The plan aims to assist over 4.7 million refugees from Syria and 4.4 million people hosting them in Turkey, Lebanon, Jordan, Iraq and Egypt.  That funding is in addition to the $3.4 billion that the UN estimates will be required to address the humanitarian needs of 13.5 million people in Syria this year.


One hundred days after military operations to retake Mosul started, humanitarian partners are expressing deep concern about the plight of an estimated 750,000 civilians who are currently living in the western sections of the city where fighting is expected to start in the coming weeks.  To date, 180,000 people have fled the eastern sections of the city, while more than 550,000 civilians have stayed in their homes.  Humanitarian partners have been working as quickly as possible to provide direct lifesaving assistance.  Nearly 600,000 people have received food, 745,000 people have benefitted from water and sanitation support, and 370,000 have sought medical care.

Eighty-five per cent of the people displaced from Mosul are staying in 13 displacement camps and emergency sites constructed by the Government and its partners.  Ten of these camps are already full, and four of them are being extended.  Seven more camps are under construction.

In recent weeks, the Human Rights Office has also received a large number of reports of civilians killed by Da’esh shelling or improvised explosive devices (IEDs) in parts of Mosul that were recaptured by the Government of Iraq.

Airstrikes in Mosul have also reportedly continue to cause civilian casualties, although it is difficult to verify how many civilians have been killed or injured, particularly since information indicates that Da’esh continues to base itself in civilian houses and infrastructure and is exploiting civilians as human shields.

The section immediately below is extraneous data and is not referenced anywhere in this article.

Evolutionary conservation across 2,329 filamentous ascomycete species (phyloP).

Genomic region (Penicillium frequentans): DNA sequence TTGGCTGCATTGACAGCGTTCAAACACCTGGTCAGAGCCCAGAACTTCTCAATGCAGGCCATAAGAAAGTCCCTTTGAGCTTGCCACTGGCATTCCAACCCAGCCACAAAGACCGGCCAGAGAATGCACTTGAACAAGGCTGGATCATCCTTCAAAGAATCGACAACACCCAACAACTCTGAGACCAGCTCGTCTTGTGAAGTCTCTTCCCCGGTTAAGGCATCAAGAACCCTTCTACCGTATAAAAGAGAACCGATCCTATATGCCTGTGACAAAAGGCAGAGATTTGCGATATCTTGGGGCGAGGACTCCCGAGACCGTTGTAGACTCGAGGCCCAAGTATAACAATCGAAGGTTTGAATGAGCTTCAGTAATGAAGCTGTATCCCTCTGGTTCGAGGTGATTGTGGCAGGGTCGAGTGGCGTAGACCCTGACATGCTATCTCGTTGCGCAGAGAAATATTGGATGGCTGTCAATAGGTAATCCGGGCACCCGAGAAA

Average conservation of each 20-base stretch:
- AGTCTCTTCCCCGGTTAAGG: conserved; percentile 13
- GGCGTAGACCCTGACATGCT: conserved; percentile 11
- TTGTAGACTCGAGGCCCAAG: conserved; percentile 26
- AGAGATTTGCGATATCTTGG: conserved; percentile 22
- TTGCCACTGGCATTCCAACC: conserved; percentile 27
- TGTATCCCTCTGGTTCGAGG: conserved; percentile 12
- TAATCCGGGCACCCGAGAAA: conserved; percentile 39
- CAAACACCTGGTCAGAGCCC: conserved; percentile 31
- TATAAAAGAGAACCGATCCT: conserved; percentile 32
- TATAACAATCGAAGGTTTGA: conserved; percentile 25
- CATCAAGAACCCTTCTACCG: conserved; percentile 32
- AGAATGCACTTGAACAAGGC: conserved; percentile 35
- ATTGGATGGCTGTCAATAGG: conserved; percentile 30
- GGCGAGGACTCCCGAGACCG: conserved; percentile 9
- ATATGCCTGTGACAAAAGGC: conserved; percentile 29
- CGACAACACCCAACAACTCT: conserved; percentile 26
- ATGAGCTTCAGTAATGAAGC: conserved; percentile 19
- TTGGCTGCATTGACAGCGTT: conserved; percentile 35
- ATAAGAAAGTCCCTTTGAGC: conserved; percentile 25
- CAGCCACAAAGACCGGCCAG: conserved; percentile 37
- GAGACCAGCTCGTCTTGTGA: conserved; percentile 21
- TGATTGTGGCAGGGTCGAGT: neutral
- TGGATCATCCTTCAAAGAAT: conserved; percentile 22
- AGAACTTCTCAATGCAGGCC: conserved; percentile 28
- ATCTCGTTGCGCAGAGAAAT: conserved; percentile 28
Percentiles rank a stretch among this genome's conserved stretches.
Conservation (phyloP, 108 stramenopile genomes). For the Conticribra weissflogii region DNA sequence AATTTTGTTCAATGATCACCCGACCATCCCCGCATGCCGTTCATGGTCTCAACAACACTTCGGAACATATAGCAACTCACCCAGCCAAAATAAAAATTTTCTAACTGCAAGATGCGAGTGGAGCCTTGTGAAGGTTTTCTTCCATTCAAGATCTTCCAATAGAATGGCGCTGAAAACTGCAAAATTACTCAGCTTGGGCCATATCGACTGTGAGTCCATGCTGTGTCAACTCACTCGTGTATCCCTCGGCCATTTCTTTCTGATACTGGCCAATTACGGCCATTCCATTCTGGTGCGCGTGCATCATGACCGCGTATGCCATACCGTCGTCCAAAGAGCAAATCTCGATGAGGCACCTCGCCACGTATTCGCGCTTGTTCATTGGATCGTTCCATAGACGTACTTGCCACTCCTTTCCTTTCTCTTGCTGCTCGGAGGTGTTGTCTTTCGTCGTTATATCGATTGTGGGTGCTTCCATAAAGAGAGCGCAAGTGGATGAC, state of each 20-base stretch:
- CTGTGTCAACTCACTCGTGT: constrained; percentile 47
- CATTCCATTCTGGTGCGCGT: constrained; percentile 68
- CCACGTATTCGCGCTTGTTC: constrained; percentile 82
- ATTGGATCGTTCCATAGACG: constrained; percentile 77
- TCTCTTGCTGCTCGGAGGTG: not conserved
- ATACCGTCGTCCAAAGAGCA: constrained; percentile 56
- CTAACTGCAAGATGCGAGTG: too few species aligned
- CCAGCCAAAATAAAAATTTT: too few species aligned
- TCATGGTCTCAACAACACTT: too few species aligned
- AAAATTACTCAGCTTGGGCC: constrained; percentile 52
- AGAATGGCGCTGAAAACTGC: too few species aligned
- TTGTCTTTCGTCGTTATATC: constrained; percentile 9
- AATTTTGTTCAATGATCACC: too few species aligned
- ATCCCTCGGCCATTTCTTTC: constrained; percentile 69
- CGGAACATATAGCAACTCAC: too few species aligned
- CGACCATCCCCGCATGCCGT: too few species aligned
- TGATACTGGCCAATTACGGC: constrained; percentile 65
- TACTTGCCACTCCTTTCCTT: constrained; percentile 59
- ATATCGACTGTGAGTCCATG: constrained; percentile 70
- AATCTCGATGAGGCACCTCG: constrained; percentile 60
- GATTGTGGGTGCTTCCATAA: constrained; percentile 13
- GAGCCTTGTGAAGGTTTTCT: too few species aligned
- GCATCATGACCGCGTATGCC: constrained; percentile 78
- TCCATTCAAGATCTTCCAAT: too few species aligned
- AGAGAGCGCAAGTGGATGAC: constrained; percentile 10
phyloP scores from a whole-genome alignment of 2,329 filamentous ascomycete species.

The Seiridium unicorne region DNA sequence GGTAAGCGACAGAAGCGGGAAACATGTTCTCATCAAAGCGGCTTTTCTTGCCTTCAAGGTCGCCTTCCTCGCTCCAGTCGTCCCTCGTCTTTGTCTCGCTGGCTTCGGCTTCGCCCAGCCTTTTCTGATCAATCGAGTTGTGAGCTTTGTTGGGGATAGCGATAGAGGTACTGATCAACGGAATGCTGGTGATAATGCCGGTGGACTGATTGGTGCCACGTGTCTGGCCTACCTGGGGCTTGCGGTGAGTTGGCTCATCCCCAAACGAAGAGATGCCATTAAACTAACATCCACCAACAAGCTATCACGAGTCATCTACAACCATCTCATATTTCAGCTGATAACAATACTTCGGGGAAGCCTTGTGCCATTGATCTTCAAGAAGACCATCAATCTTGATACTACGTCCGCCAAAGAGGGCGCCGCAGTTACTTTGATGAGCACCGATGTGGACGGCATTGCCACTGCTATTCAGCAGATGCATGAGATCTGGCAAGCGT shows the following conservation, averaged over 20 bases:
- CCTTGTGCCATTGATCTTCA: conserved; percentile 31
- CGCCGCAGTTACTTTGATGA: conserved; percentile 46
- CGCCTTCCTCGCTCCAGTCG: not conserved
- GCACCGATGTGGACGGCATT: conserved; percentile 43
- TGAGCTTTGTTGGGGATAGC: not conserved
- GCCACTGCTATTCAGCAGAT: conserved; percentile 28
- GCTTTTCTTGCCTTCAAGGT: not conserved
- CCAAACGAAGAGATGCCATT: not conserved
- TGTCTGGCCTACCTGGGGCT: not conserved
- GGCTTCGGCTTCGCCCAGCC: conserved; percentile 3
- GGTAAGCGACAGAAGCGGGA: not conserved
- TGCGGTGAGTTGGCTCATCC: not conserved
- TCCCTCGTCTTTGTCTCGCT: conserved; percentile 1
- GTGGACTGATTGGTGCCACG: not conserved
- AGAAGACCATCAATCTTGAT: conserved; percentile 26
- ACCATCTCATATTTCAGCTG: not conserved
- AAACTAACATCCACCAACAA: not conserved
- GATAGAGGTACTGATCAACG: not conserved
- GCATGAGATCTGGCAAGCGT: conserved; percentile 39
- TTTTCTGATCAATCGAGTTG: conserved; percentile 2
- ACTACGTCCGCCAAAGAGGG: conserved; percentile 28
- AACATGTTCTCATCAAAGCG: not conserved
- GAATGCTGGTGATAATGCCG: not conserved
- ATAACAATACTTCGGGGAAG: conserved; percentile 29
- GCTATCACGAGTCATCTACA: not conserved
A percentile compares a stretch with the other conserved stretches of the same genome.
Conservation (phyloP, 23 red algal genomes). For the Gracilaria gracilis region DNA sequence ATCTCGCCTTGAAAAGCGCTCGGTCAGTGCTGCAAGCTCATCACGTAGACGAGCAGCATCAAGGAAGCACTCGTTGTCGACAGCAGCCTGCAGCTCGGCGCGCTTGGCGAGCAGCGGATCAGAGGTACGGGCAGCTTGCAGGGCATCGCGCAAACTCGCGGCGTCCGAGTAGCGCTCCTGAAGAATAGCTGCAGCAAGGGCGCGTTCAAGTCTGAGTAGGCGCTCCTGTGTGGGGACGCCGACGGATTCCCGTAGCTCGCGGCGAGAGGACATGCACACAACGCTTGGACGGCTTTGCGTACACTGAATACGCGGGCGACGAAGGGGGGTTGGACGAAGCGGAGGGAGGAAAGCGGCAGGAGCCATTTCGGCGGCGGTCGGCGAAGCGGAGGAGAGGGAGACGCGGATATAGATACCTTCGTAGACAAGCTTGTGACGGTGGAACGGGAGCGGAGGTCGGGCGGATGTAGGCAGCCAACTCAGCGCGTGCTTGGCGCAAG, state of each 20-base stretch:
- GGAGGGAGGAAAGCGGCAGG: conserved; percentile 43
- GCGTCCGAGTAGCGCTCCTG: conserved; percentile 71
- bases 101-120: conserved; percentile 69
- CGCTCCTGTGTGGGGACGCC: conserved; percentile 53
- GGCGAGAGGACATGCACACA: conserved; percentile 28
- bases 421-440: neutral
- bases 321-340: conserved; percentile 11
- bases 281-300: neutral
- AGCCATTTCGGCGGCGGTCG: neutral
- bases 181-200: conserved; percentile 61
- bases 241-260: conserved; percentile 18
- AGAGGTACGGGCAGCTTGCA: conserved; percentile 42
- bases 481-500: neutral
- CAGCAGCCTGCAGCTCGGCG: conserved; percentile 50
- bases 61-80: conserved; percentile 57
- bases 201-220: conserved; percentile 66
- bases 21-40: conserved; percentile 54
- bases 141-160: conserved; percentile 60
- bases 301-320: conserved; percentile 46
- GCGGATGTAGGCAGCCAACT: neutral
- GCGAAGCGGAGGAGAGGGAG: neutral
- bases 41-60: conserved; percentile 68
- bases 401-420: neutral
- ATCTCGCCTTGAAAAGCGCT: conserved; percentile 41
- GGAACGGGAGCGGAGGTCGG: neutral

And yesterday, UNICEF (United Nations Children’s Fund) conducted a mission to three east Mosul city neighbourhoods to follow up on support required by 30 primary schools, which were opened by the education authorities on 22 January. UNICEF was able to deliver basic school supplies.


We shared yesterday some details about the just-concluded visit by the Special Envoy for Yemen, Ismail Ould Cheikh Ahmed, to Sana'a, where he met with representatives from Ansar Allah and General People's Congress.  The meetings focused on the full and comprehensive political settlement of the crisis, the restoration of the Cessation of Hostilities, the security plan required for the peace agreement and the need to lift the restrictions on the access of civilian commercial aircrafts to and from Sana'a airport.

The Special Envoy will be in New York on Thursday to brief the Security Council on his ongoing efforts to resume peace negotiations.  And we will see if he can stop by the microphone and brief you.


And I just wanted to flag that the Executive Director of the World Food Programme (WFP), Ertharin Cousin, is travelling to Nigeria today for talks with Government officials and to visit the north-east, where WFP is assisting more than a million people whose lives were wrecked by Boko Haram violence.


The UN High Commissioner for Human Rights has called the decision by a court in Kyrgyzstan to uphold a life sentence against political activist and journalist Azimjan Askarov “deeply troubling”.  Zeid Ra’ad Al Hussein said the decision highlights serious shortcomings in the country’s judicial system.


In a video message to the opening of this year’s session of the Conference on Disarmament, the Secretary-General said that disarmament is an integral element of a peaceful and prosperous world.  It is one of the pillars on which the UN was built.

He spotlighted the important role that disarmament can play in ending existing conflicts and preventing the outbreak of a new strife.


Tomorrow, my guest at noon will be the Chair of the eleventh session of the Peacebuilding Commission, who is the Permanent Representative of Korea, Ambassador Cho.